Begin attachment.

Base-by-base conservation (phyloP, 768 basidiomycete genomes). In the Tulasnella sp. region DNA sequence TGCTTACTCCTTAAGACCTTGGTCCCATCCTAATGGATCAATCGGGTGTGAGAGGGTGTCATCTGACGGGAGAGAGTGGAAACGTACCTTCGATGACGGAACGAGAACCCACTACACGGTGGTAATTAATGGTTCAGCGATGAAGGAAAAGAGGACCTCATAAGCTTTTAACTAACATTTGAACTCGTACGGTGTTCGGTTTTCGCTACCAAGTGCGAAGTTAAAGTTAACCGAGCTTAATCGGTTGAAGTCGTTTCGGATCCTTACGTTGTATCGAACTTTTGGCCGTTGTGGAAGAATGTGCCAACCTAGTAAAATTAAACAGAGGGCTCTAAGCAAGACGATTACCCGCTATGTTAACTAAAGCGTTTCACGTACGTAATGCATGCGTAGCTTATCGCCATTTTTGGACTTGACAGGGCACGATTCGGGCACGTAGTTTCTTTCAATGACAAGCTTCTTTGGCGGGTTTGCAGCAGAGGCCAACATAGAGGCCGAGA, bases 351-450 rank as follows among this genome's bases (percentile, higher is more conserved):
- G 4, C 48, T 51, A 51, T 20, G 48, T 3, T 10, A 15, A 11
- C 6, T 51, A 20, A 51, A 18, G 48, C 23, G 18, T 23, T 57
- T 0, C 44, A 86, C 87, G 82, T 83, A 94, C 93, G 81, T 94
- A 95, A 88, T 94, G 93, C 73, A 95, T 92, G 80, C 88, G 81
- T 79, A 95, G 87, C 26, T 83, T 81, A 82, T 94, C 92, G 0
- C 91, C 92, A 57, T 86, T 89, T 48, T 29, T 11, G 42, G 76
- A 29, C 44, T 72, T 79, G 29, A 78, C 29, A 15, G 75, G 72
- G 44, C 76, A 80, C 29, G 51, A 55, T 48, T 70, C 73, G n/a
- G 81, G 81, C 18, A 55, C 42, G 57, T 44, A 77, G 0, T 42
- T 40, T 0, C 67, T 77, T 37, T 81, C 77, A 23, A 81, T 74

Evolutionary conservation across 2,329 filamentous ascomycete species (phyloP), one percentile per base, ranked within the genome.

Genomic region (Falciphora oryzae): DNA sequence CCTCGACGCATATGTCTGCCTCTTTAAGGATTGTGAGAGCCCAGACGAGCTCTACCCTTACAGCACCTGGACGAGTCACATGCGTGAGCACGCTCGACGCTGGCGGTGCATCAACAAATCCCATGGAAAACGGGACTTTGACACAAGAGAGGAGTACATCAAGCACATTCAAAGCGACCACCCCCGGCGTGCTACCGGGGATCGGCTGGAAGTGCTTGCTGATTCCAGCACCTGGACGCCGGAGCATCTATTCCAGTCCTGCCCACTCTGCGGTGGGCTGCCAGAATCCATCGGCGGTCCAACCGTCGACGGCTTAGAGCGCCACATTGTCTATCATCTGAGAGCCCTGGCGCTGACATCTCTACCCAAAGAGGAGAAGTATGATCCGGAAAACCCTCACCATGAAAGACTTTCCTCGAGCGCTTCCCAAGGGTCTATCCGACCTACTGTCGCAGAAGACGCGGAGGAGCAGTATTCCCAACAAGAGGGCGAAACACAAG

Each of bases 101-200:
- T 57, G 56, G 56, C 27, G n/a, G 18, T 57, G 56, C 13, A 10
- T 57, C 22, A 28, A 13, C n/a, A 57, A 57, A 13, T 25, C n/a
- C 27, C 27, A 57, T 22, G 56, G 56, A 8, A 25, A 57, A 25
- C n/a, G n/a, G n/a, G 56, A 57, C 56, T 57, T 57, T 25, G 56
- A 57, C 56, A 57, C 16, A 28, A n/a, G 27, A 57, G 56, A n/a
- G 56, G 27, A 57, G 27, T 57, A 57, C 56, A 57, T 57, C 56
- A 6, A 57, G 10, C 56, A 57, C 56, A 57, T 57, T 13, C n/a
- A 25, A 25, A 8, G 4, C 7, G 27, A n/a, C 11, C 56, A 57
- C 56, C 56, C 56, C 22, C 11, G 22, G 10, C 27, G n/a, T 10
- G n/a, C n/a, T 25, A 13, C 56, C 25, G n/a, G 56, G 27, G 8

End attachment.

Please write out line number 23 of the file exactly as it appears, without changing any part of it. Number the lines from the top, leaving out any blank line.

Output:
- C 56, C 56, C 56, C 22, C 11, G 22, G 10, C 27, G n/a, T 10